By Jacqueline Alnes
In the past two days, several friends have sent me this article listing eight different meals in Portland, Ore., costing less than $8. [Ed. Note: This blog even mentioned it, on Monday.] I loved the article, but I’m competitive by nature (and a perpetually half-broke graduate student) so I decided to do the Times one better. I’ve come up with a list of five meals in downtown Portland that cost around $5, not including tip.
My life requires balancing two full-time classes, two hours of thesis credits (I’m gonna need a coffin full of Voodoo Doughnuts to get me through 100 pages of writing), and teaching an introductory composition class. I live on an IV of coffee, spend my Friday nights grading, have almost no time to make food, and have next to nothing to spend on food other people make.
Given this so-to-speak lifestyle, this list isn’t a frivolity. It’s a necessity. And even if you’re visiting Portland for no reason more edifying than buying a stack of books at Powell’s and spending the rest of your life reading – for fun this time — these cheap meals ought to come in handy.
For a first-day-of-school breakfast, or on a day where I have to cram in early-morning grading, Lovejoy Bakers offers a cup of steel-cut oatmeal with brown-sugar brulée or only $3. This creamy, wholesome bowl of goodness is best enjoyed in an Adirondack chair on Lovejoy’s outdoor patio – a great spot for watching pampered pups walk past while basking in a rare ray of sun. If work is going to be done, a cup of Stumptown coffee ($2) is necessary, which brings this pre-test breakfast to $5.
Lovejoy’s other multiple-choice answers to the breakfast question include B) cinnamon braid ($2.25) + coffee ($2) = $4.25; C) scrambled egg and butter on a ciabatta roll = $5.50; and D) Bran muffin ($2.80) + hot tea ($2.50) = $5.30. And unlike most tests, there’s no wrong answers.
Lunch: Not Your High-School Cafeteria
Bid adieu to the plastic chairs, bland tile floors, and food pranks of your high-school cafeteria and say hello to the smorgasbord that is SW 3rd Avenue: tourists ambling down the sidewalks with maps in their hands (trying to find Voodoo Doughnuts, most likely), cars whizzing past, and food trucks cheek-by-jowl in a vacant lot bordered by a typically Portlandesque mix of buildings. DC Vegetarian, an all-vegetarian and vegan food cart, is wedged between Pho Le and Alaskan Reindeer Sausage – a typical array of SW 3rd food carts that puts high school’s soggy tater tots and limp pizza slices to shame. On a rainy day, there’s no better lunch than a grilled-cheese sandwich ($4) from DC Veg. With their mix of cheddar and pepper-jack dairy cheeses or vegan Daiya mozzarella and pepper-jack, these sandwiches are the perfect mix of creamy cheese and crunchy, buttery bread. I love adding tomatoes ($.50), but with avocado ($.75), vegan tempeh bacon ($1), or banana peppers ($.50) on the menu, there are plenty of ways to customize a delicious sandwich for under $5.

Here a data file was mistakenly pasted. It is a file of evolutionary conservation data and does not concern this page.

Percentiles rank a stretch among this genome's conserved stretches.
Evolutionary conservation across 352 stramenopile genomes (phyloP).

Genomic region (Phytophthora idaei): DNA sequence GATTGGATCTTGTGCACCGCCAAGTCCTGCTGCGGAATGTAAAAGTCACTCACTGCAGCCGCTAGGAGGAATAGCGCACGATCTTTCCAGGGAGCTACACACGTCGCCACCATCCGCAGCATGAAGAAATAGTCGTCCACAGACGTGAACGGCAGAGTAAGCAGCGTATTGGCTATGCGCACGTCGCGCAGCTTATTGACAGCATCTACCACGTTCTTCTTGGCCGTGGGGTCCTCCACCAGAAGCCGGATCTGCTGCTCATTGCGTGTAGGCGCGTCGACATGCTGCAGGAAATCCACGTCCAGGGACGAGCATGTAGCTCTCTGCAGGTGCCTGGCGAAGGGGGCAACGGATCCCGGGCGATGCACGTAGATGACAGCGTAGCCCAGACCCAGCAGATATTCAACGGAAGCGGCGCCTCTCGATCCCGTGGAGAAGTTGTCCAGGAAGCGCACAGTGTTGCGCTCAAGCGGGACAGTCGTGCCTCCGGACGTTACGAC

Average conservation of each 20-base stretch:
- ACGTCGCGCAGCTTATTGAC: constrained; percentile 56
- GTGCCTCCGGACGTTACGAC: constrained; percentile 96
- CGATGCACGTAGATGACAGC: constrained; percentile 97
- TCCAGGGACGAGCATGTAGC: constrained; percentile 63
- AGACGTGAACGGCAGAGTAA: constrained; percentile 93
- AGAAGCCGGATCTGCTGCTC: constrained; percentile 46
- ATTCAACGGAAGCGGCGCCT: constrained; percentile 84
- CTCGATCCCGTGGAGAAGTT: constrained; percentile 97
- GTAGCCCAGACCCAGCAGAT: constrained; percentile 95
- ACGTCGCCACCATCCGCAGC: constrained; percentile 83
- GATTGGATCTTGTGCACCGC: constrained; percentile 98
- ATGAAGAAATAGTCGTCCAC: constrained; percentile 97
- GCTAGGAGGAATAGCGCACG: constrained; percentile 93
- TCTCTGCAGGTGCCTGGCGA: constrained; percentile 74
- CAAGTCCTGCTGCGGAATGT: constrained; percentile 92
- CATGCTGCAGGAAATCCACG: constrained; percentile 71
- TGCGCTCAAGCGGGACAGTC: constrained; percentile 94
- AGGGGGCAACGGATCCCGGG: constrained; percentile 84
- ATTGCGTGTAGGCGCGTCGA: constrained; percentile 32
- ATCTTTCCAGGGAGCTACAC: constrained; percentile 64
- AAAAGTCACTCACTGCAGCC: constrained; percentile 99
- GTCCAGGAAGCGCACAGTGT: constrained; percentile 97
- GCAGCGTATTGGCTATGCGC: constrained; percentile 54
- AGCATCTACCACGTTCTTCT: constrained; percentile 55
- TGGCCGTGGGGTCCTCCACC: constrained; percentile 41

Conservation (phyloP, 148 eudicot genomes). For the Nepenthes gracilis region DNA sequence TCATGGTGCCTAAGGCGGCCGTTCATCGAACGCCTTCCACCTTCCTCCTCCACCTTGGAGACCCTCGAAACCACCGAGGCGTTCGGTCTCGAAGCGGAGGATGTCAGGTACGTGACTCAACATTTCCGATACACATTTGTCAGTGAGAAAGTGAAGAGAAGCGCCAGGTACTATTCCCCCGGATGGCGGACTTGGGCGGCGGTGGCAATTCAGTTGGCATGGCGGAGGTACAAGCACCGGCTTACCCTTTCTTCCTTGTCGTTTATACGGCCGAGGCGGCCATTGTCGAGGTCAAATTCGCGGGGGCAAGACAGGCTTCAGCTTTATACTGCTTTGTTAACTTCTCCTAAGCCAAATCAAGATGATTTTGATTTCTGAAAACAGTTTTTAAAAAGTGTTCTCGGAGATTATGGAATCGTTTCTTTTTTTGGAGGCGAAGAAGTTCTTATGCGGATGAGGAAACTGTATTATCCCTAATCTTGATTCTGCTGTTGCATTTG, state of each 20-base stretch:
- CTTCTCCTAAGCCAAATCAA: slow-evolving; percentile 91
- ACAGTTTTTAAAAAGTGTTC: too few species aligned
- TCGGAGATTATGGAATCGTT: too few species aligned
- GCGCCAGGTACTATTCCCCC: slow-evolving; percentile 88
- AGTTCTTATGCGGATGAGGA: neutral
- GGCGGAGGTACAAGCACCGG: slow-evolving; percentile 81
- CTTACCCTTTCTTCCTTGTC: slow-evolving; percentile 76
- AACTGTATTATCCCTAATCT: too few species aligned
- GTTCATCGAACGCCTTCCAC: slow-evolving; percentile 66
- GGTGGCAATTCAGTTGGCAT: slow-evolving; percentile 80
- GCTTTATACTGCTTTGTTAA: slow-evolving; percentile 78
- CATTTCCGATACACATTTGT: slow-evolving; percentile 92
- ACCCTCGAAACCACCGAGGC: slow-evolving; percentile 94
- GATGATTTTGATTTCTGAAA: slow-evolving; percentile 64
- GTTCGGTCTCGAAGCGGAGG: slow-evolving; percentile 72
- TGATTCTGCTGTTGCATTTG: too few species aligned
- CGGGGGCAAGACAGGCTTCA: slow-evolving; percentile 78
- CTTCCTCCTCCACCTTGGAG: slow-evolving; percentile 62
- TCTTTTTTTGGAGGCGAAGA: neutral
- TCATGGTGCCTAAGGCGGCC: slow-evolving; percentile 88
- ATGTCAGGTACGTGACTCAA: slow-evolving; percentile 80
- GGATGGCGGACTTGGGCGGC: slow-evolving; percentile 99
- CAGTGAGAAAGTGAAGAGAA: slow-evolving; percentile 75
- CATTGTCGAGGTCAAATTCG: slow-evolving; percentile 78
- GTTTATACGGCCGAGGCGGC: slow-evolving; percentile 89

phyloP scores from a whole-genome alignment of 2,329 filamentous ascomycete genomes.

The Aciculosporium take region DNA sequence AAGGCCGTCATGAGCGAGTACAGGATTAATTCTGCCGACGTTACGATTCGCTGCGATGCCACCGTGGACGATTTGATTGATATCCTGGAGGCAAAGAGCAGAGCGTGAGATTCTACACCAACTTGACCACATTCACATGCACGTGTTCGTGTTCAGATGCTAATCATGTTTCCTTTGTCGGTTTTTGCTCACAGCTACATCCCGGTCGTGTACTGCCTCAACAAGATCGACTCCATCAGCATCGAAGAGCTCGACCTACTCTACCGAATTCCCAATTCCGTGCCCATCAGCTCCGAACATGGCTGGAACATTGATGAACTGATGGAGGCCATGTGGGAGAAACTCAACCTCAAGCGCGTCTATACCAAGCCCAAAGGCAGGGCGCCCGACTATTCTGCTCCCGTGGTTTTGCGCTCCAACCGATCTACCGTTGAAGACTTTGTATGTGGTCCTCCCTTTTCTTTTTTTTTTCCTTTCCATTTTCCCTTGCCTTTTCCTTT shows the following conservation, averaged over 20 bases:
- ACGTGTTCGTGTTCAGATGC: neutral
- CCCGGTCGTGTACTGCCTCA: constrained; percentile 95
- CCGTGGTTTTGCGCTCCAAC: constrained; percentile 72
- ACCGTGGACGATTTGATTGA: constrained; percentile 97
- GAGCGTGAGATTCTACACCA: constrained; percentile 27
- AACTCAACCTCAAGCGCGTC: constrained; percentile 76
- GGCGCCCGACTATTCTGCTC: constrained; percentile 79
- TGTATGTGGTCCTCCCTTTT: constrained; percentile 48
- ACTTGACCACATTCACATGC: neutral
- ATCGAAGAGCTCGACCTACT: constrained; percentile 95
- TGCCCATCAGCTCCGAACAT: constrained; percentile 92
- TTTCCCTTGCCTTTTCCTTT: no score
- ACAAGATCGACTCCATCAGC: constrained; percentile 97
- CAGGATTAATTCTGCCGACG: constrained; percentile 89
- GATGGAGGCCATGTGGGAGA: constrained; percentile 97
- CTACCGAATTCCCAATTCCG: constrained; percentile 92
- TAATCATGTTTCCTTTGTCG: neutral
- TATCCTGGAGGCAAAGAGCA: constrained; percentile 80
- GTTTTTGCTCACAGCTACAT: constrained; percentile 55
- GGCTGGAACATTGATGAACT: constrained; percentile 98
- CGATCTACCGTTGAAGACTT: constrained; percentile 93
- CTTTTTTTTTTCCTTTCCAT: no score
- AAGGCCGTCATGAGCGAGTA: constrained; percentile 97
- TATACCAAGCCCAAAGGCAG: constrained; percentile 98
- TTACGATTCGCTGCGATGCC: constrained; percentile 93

Let’s face it: school can be rough. For me, any day can be made better by a leisurely walk from campus to the Pearl District and TILT. Entering TILT reminds me of walking into a friend’s garage, because it kind of is. The restaurant has cement floors, garage doors that open to patio seating, shop cloths instead of napkins, noisy music, and slick wooden booths or barstools where patrons can sit and chat as long as they want. With burgers taller than my face, slices of pie that take up half a plate, and salads in plates nearly as big as a car tire, TILT’s servings are ridiculously generous, which is why I stick to the beer-battered house fries ($3.50) and a classic bottled Coke ($2.25) for a filling, indulgent after-school snack.
Walk up to the counter at Los Gorditos in the Pearl and you can order from three different menus: meat, vegetarian, or vegan. I have a severe cheese allergy, so I order from the vegan menu, but I never miss the cheese at Los Gorditos. If I’ve got money to spare (hello, payday!) I order the vegan soycurl fajita burrito ($7.50), a huge, warm tortilla stuffed to groaning with seasoned soycurls, peppers and onions, beans, rice, and fresh cilantro. For a lighter dinner, I love the soyrizo taco ($2), with its perfectly spicy faux-meat, beans, onion and cilantro piled on top of a warm, tiny tortilla, and a regular taco ($2), with its magic combination of beans, rice, lettuce, tomato, onion, cilantro, and avocado. The tacos come with chips and salsa, and I love washing everything down with a lime Jarrito soda ($1.50), bringing my taco-dinner total to just $5.50.
Fueling an All-Nighter
Let’s say – hypothetically, of course – that I procrastinated until the night before an essay was due and got really hungry around midnight. A late-night walk to Sizzle Pie clears my mind, and a slice or two of pizza gives me enough energy to hit my word count. Though I always order vegan slices, Sizzle’s also serves up slices for vegetarians and meat-lovers. I love the names of their pies (Drugs Benedict, Thunder and Lighting, and Bad Reputation), and I also love that Sizzle offers “cuts” instead of slices, meaning that you can order half a slice for half the price. Spiral Tap ($1.50/cut), with its creamy caramelized onion spread, house red sauce and nutritional yeast, is one of my staples, and I often pair it with a cut of Apocalypse Dudes ($1.75) for a taste of cilantro pepitas pesto, not-a-ricotta, artichokes, Kalamata olives, and roasted garlic.
I haven’t written my lesson plans or syllabus yet, but I guess I can rest easy knowing I have my meals planned out for those days when cooking just isn’t an option.
Now, back to writing my thesis. Send coffee, please.
Jacqueline Alnes is a writer and graduate student at Portland State University with a wicked thirst for Stumptown Coffee.
Photos from pechluck.com, thezenofmaking.com, foodspotting.com, and dailyloveaffair.com.